Even a more moderate version of rogue AI existential risk concerns might lead us to the conclusion that advanced AI research should be tightly controlled by governments like research into nuclear weaponry. Do we really want any of these outcomes?
We suspect that most AI researchers would say “no.” If so, they don’t accept the AI version of Pascal’s wager — at some level, they recognize that AI-induced extinction is actually a distant likelihood, much like being sent to hell by a vengeful God. They may also recognize that there are indeed checkpoints for human intervention, which means that unlike going to hell, we will know in advance when AI existential risk is on the path to becoming a more credible concern. That is perhaps why most AI researchers are still working in this field and why they likely don’t want it to be regulated the way the nuclear industry is nor have their data centers destroyed.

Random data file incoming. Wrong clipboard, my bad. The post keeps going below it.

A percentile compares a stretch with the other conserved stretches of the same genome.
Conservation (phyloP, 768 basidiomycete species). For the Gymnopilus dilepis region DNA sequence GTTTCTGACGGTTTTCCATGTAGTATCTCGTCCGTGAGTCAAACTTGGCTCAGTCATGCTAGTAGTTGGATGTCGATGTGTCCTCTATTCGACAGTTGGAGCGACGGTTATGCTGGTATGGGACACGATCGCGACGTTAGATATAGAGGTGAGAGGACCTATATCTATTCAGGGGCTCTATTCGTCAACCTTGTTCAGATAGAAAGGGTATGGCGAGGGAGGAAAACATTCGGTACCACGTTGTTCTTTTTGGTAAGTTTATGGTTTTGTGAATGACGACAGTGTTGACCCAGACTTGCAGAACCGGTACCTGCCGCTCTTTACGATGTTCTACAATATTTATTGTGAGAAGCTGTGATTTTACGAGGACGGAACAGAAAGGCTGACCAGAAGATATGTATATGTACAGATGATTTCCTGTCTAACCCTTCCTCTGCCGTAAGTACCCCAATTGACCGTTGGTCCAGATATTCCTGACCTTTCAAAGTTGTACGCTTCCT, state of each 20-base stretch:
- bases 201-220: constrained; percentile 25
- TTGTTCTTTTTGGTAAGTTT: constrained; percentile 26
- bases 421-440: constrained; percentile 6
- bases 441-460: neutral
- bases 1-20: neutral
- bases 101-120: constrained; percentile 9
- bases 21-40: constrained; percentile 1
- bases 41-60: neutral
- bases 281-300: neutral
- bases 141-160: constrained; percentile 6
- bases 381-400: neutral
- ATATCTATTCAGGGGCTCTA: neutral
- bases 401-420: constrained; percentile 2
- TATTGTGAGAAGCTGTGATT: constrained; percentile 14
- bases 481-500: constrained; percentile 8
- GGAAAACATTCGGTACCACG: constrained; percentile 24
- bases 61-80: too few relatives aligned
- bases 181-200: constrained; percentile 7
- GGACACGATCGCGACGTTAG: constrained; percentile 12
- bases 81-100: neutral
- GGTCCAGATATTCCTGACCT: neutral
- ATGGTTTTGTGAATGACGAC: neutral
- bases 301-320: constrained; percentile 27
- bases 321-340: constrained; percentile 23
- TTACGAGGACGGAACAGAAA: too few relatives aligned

There are sensible approaches to mitigating existential risk that don’t involve nuclear-level regulations or pseudo-religious fervor. However, human beings and their institutions have finite resources. Governments only pass a certain number of laws each year and cannot tackle every problem at once. Academics have limited bandwidth and cannot consider all potential risks to humanity at once. Funding necessarily has to be directed to those problems in society that we identify as priorities.
Life involves trade-offs like deciding which problems must be dealt with immediately and which can sit on the back burner. For example, a known existential risk that our species could face is a large meteor or asteroid strike. It has happened before. Yet relatively little money and time are being invested on preventing such a catastrophe.
Instead of investing heavily in meteor deflection technology or colonizing other planets, we have decided to concentrate on other challenges, such as the transition to clean energy. Why? Because a meteor strike is a relatively low-probability event and making these efforts a major global priority would divert resources from other, more pressing problems, like climate change.